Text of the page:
Hung up on the human condition, a novelist may spend years working up a story, picking away, trying to gain a bit of insight. But sometimes, even the best fiction can't compete with someone's narrative of his or her real-life story.
When one of my dear friends was only in her sixties, she began to show signs of dementia, and before too long, had become so badly impaired she needed to be placed in a care facility. For the next near-decade, this once-kindhearted, brilliant person became progressively more demented and hostile, often showering fits of rage upon family and friends who came to visit. Gradually, visitors stopped coming by.
But my friend's son David continued to go to the care facility every Saturday afternoon, and tried, without much success, to reach out to the person he used to know. Then one day, when he walked into his mother's room, she greeted him with a smile, and said, "Let's do something heroic!"
"What would you like to do?" David asked. "What would be heroic?"
She just shook her head. She didn't know. Didn't have a clue.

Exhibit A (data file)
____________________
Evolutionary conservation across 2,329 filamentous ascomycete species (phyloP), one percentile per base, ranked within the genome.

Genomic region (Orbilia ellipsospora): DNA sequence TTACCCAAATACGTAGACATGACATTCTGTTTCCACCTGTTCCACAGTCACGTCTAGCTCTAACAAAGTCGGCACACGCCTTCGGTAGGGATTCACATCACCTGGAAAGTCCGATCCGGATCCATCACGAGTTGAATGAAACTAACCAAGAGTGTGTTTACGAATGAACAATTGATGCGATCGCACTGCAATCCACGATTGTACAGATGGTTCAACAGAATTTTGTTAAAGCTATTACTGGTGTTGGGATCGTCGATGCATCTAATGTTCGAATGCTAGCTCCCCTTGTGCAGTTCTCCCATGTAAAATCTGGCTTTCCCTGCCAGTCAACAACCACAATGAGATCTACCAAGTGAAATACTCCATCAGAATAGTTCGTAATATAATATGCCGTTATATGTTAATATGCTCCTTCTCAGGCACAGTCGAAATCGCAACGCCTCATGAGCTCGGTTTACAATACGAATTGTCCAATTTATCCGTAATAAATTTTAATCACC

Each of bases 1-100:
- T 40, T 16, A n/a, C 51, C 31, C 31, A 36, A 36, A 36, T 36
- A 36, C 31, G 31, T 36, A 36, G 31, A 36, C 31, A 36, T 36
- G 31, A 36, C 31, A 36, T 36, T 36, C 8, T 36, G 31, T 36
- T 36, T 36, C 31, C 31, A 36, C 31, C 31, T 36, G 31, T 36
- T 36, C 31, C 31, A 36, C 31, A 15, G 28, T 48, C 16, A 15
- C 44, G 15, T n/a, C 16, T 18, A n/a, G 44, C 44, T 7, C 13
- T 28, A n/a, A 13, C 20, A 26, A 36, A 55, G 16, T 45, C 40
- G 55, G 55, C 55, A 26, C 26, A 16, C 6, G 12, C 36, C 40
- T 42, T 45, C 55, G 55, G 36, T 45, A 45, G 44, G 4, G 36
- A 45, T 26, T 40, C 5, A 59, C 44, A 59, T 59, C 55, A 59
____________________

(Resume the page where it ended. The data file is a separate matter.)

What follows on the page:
"All right," David said. "I've got an idea."
He took his mother out to the car, and drove her to a lovely heavily-wooded area not far from the care center. "I could actually see her relax," he said, "as if calmness were spreading through her body, all the tension melting away. We sat on a big rock and talked, and for a while, my mother was close to what she used to be. She really was still there. I'd thought if I could get around the fear and the anger, I could find her. Of course, it didn't last - I didn't expect it would - but giving her even a short respite seemed worthwhile."
Insightfulness, perseverance, ability to love, capacity for heroic deeds. Where does a novelist find a protagonist to match this one?